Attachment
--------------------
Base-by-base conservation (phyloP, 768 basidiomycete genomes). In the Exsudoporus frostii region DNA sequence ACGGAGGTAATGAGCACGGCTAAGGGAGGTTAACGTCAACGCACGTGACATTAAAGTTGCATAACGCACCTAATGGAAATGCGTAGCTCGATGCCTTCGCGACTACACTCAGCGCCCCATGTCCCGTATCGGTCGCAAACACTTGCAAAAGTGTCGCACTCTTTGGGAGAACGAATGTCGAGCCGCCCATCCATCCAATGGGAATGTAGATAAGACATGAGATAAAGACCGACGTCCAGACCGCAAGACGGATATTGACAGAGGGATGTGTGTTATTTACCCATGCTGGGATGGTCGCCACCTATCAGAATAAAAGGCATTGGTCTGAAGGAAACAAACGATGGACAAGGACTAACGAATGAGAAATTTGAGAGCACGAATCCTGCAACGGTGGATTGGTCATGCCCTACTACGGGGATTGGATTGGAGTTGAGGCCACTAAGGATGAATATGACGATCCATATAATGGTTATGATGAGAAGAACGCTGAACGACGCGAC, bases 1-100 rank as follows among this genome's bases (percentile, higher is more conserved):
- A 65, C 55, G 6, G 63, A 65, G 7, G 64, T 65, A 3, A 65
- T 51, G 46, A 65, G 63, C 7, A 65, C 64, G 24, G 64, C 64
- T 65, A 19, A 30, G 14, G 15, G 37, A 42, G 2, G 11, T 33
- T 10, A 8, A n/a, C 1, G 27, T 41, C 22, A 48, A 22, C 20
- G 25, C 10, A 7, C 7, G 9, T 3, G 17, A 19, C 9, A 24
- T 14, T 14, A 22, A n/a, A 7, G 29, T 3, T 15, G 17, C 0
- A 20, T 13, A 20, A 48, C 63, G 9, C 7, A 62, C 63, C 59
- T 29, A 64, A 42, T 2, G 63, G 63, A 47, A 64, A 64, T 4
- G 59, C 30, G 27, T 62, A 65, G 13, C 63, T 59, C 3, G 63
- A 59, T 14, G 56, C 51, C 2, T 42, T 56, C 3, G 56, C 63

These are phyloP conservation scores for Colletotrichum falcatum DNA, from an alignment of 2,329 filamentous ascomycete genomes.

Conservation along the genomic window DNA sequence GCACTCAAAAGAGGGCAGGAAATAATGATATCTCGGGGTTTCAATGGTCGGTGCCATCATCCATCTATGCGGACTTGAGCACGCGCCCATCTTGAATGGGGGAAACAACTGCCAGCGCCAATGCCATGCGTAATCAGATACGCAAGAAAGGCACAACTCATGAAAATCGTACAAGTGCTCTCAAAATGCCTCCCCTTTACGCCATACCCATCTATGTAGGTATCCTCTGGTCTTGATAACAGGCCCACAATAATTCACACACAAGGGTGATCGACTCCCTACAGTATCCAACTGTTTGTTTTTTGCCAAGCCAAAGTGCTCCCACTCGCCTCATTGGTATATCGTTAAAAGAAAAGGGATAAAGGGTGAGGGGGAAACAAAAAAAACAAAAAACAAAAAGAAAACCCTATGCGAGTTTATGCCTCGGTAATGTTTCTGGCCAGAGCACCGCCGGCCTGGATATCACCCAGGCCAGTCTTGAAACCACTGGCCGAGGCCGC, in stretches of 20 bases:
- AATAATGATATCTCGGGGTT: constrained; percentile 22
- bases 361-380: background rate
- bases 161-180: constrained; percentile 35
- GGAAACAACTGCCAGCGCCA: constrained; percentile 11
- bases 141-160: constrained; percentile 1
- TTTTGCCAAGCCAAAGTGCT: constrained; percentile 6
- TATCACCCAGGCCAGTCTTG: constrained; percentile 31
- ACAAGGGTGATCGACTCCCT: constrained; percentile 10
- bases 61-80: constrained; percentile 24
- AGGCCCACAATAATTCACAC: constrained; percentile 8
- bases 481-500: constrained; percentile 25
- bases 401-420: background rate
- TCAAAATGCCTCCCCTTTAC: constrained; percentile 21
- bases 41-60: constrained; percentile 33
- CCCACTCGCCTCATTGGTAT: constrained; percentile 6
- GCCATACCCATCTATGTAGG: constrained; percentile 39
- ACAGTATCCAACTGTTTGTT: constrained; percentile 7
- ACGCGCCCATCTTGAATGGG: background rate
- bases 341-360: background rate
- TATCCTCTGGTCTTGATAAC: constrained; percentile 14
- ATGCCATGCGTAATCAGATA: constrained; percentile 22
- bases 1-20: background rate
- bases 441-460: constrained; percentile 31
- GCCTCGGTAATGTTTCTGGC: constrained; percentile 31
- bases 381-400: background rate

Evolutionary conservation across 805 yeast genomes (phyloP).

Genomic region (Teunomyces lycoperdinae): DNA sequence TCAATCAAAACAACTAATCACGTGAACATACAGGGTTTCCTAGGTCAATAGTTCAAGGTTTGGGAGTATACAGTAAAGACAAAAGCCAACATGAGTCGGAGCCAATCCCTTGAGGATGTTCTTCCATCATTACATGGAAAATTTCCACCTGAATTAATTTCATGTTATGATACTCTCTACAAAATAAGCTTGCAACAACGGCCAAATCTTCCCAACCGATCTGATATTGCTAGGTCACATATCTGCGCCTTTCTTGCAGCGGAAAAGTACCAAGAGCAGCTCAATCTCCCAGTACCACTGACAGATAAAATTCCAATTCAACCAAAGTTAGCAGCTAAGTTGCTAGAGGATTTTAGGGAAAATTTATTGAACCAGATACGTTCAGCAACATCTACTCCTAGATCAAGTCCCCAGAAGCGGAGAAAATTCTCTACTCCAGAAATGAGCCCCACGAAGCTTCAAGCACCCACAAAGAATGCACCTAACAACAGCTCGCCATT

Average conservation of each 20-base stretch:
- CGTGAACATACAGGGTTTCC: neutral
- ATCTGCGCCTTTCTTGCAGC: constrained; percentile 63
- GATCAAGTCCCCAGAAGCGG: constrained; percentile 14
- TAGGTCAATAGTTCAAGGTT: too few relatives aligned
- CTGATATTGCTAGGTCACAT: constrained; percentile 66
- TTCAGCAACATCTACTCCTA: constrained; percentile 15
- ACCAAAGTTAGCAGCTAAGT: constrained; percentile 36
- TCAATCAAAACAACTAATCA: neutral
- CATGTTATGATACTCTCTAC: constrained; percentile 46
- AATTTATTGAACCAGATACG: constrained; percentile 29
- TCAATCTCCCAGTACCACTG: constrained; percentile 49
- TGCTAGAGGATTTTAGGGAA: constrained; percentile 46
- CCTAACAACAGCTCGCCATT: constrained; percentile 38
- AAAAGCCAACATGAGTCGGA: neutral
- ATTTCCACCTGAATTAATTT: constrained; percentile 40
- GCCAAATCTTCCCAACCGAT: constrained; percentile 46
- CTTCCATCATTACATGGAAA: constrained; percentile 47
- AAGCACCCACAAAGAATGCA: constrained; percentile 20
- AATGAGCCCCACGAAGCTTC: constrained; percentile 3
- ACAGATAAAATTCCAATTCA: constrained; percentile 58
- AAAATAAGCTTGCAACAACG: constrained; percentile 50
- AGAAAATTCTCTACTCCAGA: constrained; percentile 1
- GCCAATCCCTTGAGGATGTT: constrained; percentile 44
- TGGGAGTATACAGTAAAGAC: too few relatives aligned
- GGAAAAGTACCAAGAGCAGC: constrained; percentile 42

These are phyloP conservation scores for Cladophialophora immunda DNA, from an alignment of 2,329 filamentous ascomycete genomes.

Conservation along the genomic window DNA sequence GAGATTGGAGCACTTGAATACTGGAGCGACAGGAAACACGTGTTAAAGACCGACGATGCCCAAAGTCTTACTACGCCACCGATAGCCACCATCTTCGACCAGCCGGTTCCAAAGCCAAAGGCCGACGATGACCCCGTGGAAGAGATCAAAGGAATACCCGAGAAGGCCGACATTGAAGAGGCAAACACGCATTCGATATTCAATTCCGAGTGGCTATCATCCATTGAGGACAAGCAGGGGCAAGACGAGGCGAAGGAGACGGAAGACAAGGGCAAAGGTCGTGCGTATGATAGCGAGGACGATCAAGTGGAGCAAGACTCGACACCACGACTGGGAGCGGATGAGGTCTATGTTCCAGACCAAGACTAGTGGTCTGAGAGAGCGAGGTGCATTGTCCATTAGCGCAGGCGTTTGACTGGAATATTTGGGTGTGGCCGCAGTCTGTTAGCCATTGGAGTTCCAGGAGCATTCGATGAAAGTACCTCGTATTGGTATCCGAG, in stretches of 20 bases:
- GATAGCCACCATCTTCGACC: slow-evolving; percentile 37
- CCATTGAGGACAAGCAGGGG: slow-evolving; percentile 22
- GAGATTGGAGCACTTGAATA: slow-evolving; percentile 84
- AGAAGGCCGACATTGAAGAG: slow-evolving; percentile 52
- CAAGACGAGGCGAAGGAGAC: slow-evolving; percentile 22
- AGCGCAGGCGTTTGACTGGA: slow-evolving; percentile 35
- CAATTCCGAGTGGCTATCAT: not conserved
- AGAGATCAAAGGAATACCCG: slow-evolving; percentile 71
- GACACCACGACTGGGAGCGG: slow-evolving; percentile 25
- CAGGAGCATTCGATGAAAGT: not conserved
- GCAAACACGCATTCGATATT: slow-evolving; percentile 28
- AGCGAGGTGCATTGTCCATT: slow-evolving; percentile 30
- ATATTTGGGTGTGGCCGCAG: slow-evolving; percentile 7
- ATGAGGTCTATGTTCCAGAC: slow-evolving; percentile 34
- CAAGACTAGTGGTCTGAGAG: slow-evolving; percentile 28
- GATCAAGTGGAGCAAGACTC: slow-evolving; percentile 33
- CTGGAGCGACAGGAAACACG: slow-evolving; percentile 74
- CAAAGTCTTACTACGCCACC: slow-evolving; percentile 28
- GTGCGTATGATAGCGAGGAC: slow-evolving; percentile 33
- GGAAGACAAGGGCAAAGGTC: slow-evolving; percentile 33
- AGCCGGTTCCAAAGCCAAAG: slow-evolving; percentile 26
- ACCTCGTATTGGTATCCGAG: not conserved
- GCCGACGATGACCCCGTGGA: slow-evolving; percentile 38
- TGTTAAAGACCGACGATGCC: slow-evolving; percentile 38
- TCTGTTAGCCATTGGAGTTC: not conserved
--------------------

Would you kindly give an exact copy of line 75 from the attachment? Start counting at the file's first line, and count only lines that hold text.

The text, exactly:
- CAATTCCGAGTGGCTATCAT: not conserved